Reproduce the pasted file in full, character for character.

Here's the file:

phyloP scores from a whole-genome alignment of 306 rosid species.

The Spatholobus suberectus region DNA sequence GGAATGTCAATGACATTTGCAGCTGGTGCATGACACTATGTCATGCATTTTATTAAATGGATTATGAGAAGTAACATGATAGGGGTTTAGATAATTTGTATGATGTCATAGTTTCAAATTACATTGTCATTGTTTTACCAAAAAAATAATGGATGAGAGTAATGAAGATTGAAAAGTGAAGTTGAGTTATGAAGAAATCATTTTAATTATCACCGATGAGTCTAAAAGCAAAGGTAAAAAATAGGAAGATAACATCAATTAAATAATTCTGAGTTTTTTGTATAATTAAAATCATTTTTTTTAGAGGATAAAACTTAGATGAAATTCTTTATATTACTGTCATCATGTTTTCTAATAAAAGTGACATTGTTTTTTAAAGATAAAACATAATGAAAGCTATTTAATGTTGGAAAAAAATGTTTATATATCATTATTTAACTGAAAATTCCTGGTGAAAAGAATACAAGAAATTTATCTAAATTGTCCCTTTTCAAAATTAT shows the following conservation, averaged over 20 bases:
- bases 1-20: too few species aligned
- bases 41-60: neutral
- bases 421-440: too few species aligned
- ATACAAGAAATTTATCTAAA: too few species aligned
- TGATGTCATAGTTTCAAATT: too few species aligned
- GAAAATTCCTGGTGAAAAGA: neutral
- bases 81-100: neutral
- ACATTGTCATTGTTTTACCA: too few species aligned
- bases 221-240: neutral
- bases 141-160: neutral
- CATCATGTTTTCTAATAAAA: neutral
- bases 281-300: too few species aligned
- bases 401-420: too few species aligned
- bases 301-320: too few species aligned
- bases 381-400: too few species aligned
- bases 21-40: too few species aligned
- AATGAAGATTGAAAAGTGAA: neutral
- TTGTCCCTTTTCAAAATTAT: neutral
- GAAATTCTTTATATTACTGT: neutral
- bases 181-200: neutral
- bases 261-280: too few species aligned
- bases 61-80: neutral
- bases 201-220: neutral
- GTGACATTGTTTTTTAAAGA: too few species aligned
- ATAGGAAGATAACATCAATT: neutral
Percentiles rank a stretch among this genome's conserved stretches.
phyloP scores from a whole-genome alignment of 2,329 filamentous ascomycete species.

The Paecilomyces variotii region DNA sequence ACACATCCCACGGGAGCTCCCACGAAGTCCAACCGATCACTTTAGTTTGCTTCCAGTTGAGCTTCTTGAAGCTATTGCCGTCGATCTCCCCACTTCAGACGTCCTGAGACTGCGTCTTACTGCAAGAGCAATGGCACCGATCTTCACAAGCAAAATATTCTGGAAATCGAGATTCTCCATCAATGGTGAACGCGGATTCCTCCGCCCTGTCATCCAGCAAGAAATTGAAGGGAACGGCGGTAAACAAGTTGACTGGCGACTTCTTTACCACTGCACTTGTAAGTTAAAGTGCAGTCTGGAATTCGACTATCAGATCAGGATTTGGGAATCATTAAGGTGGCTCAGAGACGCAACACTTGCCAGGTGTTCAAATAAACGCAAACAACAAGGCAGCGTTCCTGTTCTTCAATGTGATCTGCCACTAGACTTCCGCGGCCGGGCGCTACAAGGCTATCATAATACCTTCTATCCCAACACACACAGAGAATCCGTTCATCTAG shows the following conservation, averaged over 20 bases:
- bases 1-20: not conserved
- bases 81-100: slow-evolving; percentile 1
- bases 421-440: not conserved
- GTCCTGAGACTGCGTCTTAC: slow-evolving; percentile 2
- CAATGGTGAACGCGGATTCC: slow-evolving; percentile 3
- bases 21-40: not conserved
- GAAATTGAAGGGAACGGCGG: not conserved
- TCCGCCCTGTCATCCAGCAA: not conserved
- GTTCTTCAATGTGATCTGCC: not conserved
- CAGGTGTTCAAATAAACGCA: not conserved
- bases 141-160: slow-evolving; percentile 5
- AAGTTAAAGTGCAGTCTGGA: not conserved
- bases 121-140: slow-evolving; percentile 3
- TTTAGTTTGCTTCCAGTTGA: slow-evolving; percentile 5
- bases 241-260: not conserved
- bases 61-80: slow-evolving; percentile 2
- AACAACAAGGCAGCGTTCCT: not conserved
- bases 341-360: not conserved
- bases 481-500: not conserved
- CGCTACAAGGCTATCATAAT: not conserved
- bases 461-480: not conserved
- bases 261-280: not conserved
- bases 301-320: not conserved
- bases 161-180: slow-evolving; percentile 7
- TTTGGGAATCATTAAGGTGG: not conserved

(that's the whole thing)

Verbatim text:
phyloP scores from a whole-genome alignment of 306 rosid species.

The Spatholobus suberectus region DNA sequence GGAATGTCAATGACATTTGCAGCTGGTGCATGACACTATGTCATGCATTTTATTAAATGGATTATGAGAAGTAACATGATAGGGGTTTAGATAATTTGTATGATGTCATAGTTTCAAATTACATTGTCATTGTTTTACCAAAAAAATAATGGATGAGAGTAATGAAGATTGAAAAGTGAAGTTGAGTTATGAAGAAATCATTTTAATTATCACCGATGAGTCTAAAAGCAAAGGTAAAAAATAGGAAGATAACATCAATTAAATAATTCTGAGTTTTTTGTATAATTAAAATCATTTTTTTTAGAGGATAAAACTTAGATGAAATTCTTTATATTACTGTCATCATGTTTTCTAATAAAAGTGACATTGTTTTTTAAAGATAAAACATAATGAAAGCTATTTAATGTTGGAAAAAAATGTTTATATATCATTATTTAACTGAAAATTCCTGGTGAAAAGAATACAAGAAATTTATCTAAATTGTCCCTTTTCAAAATTAT shows the following conservation, averaged over 20 bases:
- bases 1-20: too few species aligned
- bases 41-60: neutral
- bases 421-440: too few species aligned
- ATACAAGAAATTTATCTAAA: too few species aligned
- TGATGTCATAGTTTCAAATT: too few species aligned
- GAAAATTCCTGGTGAAAAGA: neutral
- bases 81-100: neutral
- ACATTGTCATTGTTTTACCA: too few species aligned
- bases 221-240: neutral
- bases 141-160: neutral
- CATCATGTTTTCTAATAAAA: neutral
- bases 281-300: too few species aligned
- bases 401-420: too few species aligned
- bases 301-320: too few species aligned
- bases 381-400: too few species aligned
- bases 21-40: too few species aligned
- AATGAAGATTGAAAAGTGAA: neutral
- TTGTCCCTTTTCAAAATTAT: neutral
- GAAATTCTTTATATTACTGT: neutral
- bases 181-200: neutral
- bases 261-280: too few species aligned
- bases 61-80: neutral
- bases 201-220: neutral
- GTGACATTGTTTTTTAAAGA: too few species aligned
- ATAGGAAGATAACATCAATT: neutral
Percentiles rank a stretch among this genome's conserved stretches.
phyloP scores from a whole-genome alignment of 2,329 filamentous ascomycete species.

The Paecilomyces variotii region DNA sequence ACACATCCCACGGGAGCTCCCACGAAGTCCAACCGATCACTTTAGTTTGCTTCCAGTTGAGCTTCTTGAAGCTATTGCCGTCGATCTCCCCACTTCAGACGTCCTGAGACTGCGTCTTACTGCAAGAGCAATGGCACCGATCTTCACAAGCAAAATATTCTGGAAATCGAGATTCTCCATCAATGGTGAACGCGGATTCCTCCGCCCTGTCATCCAGCAAGAAATTGAAGGGAACGGCGGTAAACAAGTTGACTGGCGACTTCTTTACCACTGCACTTGTAAGTTAAAGTGCAGTCTGGAATTCGACTATCAGATCAGGATTTGGGAATCATTAAGGTGGCTCAGAGACGCAACACTTGCCAGGTGTTCAAATAAACGCAAACAACAAGGCAGCGTTCCTGTTCTTCAATGTGATCTGCCACTAGACTTCCGCGGCCGGGCGCTACAAGGCTATCATAATACCTTCTATCCCAACACACACAGAGAATCCGTTCATCTAG shows the following conservation, averaged over 20 bases:
- bases 1-20: not conserved
- bases 81-100: slow-evolving; percentile 1
- bases 421-440: not conserved
- GTCCTGAGACTGCGTCTTAC: slow-evolving; percentile 2
- CAATGGTGAACGCGGATTCC: slow-evolving; percentile 3
- bases 21-40: not conserved
- GAAATTGAAGGGAACGGCGG: not conserved
- TCCGCCCTGTCATCCAGCAA: not conserved
- GTTCTTCAATGTGATCTGCC: not conserved
- CAGGTGTTCAAATAAACGCA: not conserved
- bases 141-160: slow-evolving; percentile 5
- AAGTTAAAGTGCAGTCTGGA: not conserved
- bases 121-140: slow-evolving; percentile 3
- TTTAGTTTGCTTCCAGTTGA: slow-evolving; percentile 5
- bases 241-260: not conserved
- bases 61-80: slow-evolving; percentile 2
- AACAACAAGGCAGCGTTCCT: not conserved
- bases 341-360: not conserved
- bases 481-500: not conserved
- CGCTACAAGGCTATCATAAT: not conserved
- bases 461-480: not conserved
- bases 261-280: not conserved
- bases 301-320: not conserved
- bases 161-180: slow-evolving; percentile 7
- TTTGGGAATCATTAAGGTGG: not conserved